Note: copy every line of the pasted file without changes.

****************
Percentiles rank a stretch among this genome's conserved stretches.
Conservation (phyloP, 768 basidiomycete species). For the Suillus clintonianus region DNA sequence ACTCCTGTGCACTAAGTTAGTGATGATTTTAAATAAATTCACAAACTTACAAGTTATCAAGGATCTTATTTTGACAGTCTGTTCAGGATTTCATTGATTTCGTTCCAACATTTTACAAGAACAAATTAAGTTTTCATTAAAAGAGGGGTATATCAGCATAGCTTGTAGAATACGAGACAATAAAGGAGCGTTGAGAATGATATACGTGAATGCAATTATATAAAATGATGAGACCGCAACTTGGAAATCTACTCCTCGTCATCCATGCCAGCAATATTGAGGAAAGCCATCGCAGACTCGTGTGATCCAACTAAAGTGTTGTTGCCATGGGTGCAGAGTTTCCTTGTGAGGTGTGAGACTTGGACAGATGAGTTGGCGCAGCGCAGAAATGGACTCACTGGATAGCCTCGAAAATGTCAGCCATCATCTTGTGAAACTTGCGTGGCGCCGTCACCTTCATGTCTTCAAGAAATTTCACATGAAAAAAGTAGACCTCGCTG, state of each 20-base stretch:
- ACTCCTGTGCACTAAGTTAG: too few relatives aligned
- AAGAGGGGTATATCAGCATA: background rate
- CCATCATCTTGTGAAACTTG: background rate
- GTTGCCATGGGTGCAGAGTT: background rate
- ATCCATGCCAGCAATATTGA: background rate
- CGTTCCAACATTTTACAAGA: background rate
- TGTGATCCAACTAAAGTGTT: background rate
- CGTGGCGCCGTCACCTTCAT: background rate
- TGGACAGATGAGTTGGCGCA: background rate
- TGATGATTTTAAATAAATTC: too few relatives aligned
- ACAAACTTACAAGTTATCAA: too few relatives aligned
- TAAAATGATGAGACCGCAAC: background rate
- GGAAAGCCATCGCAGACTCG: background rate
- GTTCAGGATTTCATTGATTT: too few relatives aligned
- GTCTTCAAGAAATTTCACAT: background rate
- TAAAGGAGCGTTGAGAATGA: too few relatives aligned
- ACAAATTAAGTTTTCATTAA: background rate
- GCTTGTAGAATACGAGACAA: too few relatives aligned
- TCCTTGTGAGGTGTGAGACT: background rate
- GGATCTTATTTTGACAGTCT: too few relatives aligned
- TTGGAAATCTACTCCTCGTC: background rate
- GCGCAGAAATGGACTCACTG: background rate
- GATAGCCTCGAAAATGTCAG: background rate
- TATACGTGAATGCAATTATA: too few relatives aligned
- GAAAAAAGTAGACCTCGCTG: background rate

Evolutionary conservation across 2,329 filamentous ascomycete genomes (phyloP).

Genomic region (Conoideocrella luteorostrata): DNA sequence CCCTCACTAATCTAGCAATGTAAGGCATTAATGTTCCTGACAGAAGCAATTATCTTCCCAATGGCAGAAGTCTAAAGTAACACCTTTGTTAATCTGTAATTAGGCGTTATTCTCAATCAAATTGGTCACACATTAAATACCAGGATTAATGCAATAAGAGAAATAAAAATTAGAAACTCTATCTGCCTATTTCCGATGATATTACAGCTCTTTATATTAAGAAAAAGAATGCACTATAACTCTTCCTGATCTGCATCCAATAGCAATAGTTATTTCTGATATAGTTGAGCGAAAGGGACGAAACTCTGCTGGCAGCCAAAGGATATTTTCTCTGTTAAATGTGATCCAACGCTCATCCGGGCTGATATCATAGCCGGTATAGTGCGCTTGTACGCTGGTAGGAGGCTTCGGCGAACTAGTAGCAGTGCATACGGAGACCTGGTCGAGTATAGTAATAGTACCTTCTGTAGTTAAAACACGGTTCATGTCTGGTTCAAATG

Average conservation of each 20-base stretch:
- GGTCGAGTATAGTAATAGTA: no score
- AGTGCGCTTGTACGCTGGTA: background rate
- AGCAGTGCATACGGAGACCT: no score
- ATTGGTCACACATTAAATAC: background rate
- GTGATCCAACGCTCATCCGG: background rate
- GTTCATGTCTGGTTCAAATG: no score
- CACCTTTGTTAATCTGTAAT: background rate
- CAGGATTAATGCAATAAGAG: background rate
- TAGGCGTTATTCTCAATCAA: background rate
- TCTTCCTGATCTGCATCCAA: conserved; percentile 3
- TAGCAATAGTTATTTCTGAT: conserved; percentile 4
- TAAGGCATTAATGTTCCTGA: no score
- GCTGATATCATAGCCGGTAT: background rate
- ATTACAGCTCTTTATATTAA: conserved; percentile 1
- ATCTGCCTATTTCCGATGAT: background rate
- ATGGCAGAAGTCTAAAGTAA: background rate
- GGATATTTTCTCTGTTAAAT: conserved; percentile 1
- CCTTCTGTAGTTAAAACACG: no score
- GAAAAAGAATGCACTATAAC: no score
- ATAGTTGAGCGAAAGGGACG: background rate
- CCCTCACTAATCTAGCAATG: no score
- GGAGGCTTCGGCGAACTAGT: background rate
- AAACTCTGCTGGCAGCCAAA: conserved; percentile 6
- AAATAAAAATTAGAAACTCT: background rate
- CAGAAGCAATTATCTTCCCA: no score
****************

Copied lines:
Percentiles rank a stretch among this genome's conserved stretches.
Conservation (phyloP, 768 basidiomycete species). For the Suillus clintonianus region DNA sequence ACTCCTGTGCACTAAGTTAGTGATGATTTTAAATAAATTCACAAACTTACAAGTTATCAAGGATCTTATTTTGACAGTCTGTTCAGGATTTCATTGATTTCGTTCCAACATTTTACAAGAACAAATTAAGTTTTCATTAAAAGAGGGGTATATCAGCATAGCTTGTAGAATACGAGACAATAAAGGAGCGTTGAGAATGATATACGTGAATGCAATTATATAAAATGATGAGACCGCAACTTGGAAATCTACTCCTCGTCATCCATGCCAGCAATATTGAGGAAAGCCATCGCAGACTCGTGTGATCCAACTAAAGTGTTGTTGCCATGGGTGCAGAGTTTCCTTGTGAGGTGTGAGACTTGGACAGATGAGTTGGCGCAGCGCAGAAATGGACTCACTGGATAGCCTCGAAAATGTCAGCCATCATCTTGTGAAACTTGCGTGGCGCCGTCACCTTCATGTCTTCAAGAAATTTCACATGAAAAAAGTAGACCTCGCTG, state of each 20-base stretch:
- ACTCCTGTGCACTAAGTTAG: too few relatives aligned
- AAGAGGGGTATATCAGCATA: background rate
- CCATCATCTTGTGAAACTTG: background rate
- GTTGCCATGGGTGCAGAGTT: background rate
- ATCCATGCCAGCAATATTGA: background rate
- CGTTCCAACATTTTACAAGA: background rate
- TGTGATCCAACTAAAGTGTT: background rate
- CGTGGCGCCGTCACCTTCAT: background rate
- TGGACAGATGAGTTGGCGCA: background rate
- TGATGATTTTAAATAAATTC: too few relatives aligned
- ACAAACTTACAAGTTATCAA: too few relatives aligned
- TAAAATGATGAGACCGCAAC: background rate
- GGAAAGCCATCGCAGACTCG: background rate
- GTTCAGGATTTCATTGATTT: too few relatives aligned
- GTCTTCAAGAAATTTCACAT: background rate
- TAAAGGAGCGTTGAGAATGA: too few relatives aligned
- ACAAATTAAGTTTTCATTAA: background rate
- GCTTGTAGAATACGAGACAA: too few relatives aligned
- TCCTTGTGAGGTGTGAGACT: background rate
- GGATCTTATTTTGACAGTCT: too few relatives aligned
- TTGGAAATCTACTCCTCGTC: background rate
- GCGCAGAAATGGACTCACTG: background rate
- GATAGCCTCGAAAATGTCAG: background rate
- TATACGTGAATGCAATTATA: too few relatives aligned
- GAAAAAAGTAGACCTCGCTG: background rate

Evolutionary conservation across 2,329 filamentous ascomycete genomes (phyloP).

Genomic region (Conoideocrella luteorostrata): DNA sequence CCCTCACTAATCTAGCAATGTAAGGCATTAATGTTCCTGACAGAAGCAATTATCTTCCCAATGGCAGAAGTCTAAAGTAACACCTTTGTTAATCTGTAATTAGGCGTTATTCTCAATCAAATTGGTCACACATTAAATACCAGGATTAATGCAATAAGAGAAATAAAAATTAGAAACTCTATCTGCCTATTTCCGATGATATTACAGCTCTTTATATTAAGAAAAAGAATGCACTATAACTCTTCCTGATCTGCATCCAATAGCAATAGTTATTTCTGATATAGTTGAGCGAAAGGGACGAAACTCTGCTGGCAGCCAAAGGATATTTTCTCTGTTAAATGTGATCCAACGCTCATCCGGGCTGATATCATAGCCGGTATAGTGCGCTTGTACGCTGGTAGGAGGCTTCGGCGAACTAGTAGCAGTGCATACGGAGACCTGGTCGAGTATAGTAATAGTACCTTCTGTAGTTAAAACACGGTTCATGTCTGGTTCAAATG

Average conservation of each 20-base stretch:
- GGTCGAGTATAGTAATAGTA: no score
- AGTGCGCTTGTACGCTGGTA: background rate
- AGCAGTGCATACGGAGACCT: no score
- ATTGGTCACACATTAAATAC: background rate
- GTGATCCAACGCTCATCCGG: background rate
- GTTCATGTCTGGTTCAAATG: no score
- CACCTTTGTTAATCTGTAAT: background rate
- CAGGATTAATGCAATAAGAG: background rate
- TAGGCGTTATTCTCAATCAA: background rate
- TCTTCCTGATCTGCATCCAA: conserved; percentile 3
- TAGCAATAGTTATTTCTGAT: conserved; percentile 4
- TAAGGCATTAATGTTCCTGA: no score
- GCTGATATCATAGCCGGTAT: background rate
- ATTACAGCTCTTTATATTAA: conserved; percentile 1
- ATCTGCCTATTTCCGATGAT: background rate
- ATGGCAGAAGTCTAAAGTAA: background rate
- GGATATTTTCTCTGTTAAAT: conserved; percentile 1
- CCTTCTGTAGTTAAAACACG: no score
- GAAAAAGAATGCACTATAAC: no score
- ATAGTTGAGCGAAAGGGACG: background rate
- CCCTCACTAATCTAGCAATG: no score
- GGAGGCTTCGGCGAACTAGT: background rate
- AAACTCTGCTGGCAGCCAAA: conserved; percentile 6
- AAATAAAAATTAGAAACTCT: background rate
- CAGAAGCAATTATCTTCCCA: no score